Orbitz is probably the only Internet start-up that requires employees to attend a four-hour seminar on antitrust law, signaling just how much scrutiny the travel Web site, which officially launches on Monday, faces from rivals, consumer advocates and federal authorities.
The watchfulness is only going to intensify, said chief executive Jeffrey Katz, which is why ``we`ve taken a lot of steps to make sure that we live within the bounds of the law.``
Critics say Orbitz, backed by $145 million in seed money from five major airlines, will reduce, if not eliminate, competition and pave the way for higher prices. Orbitz, which also lists vacation packages, hotel rooms and rental cars, denies the allegations. Katz said Orbitz will enhance competition by listing fares from all airlines without bias. A lot is at stake. Roughly $12 billion was spent online in 2000 for airline tickets, approximately 6 percent of all airplane ticket sales. That figure is expected to more than double by 2004, according to Forrester Research of Cambridge, Mass.
A Department of Transportation investigation of Orbitz, which is owned by American, Continental, Delta, Northwest and United airlines, found no evidence of monopolistic behavior, but the agency said it would monitor the company in the months ahead. The Justice Department is conducting a separate probe.
Regardless, Katz said, the success or failure of Orbitz—barring any Justice Department intervention - is now ``an issue of do consumers like Orbitz or not.`` As a bonus to people who register with Orbitz over the next six weeks, the company will regularly raffle off domestic and international plane tickets.
The cheapest tickets anywhere is the main promise of Orbitz, but the company is also promoting customer services, such as automated e-mails to alert travelers in case of plane delays, a practice that has become an industry standard.
``Travelocity and Expedia already send alerts,`` said Henry Harteveldt, senior analyst at Forrester, referring to the No.1 and No. 2 online travel sites, respectively.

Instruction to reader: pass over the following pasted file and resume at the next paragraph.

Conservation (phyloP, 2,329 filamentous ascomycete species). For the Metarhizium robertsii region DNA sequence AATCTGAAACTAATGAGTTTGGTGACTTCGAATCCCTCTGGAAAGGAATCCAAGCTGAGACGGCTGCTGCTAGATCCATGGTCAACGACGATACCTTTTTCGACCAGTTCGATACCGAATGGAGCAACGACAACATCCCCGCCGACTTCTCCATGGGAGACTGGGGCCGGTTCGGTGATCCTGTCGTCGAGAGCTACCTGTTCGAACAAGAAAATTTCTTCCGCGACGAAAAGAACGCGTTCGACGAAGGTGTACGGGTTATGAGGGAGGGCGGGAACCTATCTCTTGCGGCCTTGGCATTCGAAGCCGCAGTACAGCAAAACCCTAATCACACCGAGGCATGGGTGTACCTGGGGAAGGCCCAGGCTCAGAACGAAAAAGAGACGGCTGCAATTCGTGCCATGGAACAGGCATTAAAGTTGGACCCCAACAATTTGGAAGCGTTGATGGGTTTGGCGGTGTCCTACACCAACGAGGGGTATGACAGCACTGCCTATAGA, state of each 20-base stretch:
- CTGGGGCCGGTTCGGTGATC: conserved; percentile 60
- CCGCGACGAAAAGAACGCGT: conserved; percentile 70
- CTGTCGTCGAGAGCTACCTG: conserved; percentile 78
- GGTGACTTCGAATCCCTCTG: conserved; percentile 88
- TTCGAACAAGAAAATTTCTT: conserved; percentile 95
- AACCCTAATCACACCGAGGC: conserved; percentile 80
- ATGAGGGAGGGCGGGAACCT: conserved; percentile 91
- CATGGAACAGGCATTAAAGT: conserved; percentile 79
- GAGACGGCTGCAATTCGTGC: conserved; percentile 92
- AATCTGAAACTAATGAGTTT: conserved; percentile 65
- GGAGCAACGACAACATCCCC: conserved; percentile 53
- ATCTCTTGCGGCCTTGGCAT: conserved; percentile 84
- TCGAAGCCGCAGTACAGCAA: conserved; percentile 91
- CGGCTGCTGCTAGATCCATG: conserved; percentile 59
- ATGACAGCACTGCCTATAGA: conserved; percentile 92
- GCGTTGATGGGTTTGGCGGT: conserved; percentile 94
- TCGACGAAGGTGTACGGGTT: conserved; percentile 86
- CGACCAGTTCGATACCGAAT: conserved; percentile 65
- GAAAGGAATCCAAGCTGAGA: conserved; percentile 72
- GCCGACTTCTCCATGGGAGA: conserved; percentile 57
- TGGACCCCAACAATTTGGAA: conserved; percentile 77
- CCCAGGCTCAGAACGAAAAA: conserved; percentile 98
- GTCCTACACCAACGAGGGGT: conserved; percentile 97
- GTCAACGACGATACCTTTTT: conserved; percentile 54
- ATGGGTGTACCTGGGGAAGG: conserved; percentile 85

At least two-dozen airlines have agreed to provide Orbitz with all of their published fares, including so-called Web fares, which are heavily discounted tickets promoted on their own Internet sites. The agreement stipulates that airlines cannot publish cheaper fares anywhere else without making them available at www.orbitz.com.
Consumer advocates say, by definition, this will wipe out price competition. ``You`ve got the nation`s major airlines, except for Southwest, agreeing that they won`t sell to any other travel agency tickets that are cheaper than those they sell through (Orbitz),`` said Mark Silbergeld, co-director of the Washington office of Consumers Union, which publishes Consumer Reports magazine.
``In effect, it`s a platform for maintaining high prices,`` Silbergeld said.
Southwest Airlines Inc., which blocks Orbitz from selling its tickets or displaying its online fares, sued Orbitz last month, saying the industry-backed start-up was deceiving consumers with the slogan ``always the lowest fares.`` Southwest said it routinely has less expensive fares on its own Web site.
Katz believes that what really scares competitors is Orbitz` ``disruptive technology,`` which essentially enables it to search available flights with less reliance on computerized reservation systems, or CRS.
CRS companies such as Galileo, Worldspan and Sabre, typically charge airlines between $12 and $15 for each ticket booked and kick back a rebate to the travel agent or Web site responsible for the sale.
Orbitz says it will cut airlines` spending on CRS services by about 60 percent and save them about 30 percent on each transaction compared with travel agents or Web sites.
The CRS industry an ``oligopoly`` that ``needs competition,`` Katz said.
However, critics worry about the disappearance of this industry middleman.
``Orbitz would be a very welcome competitor if it were not owned by the suppliers,`` said Silbergeld of Consumers Union.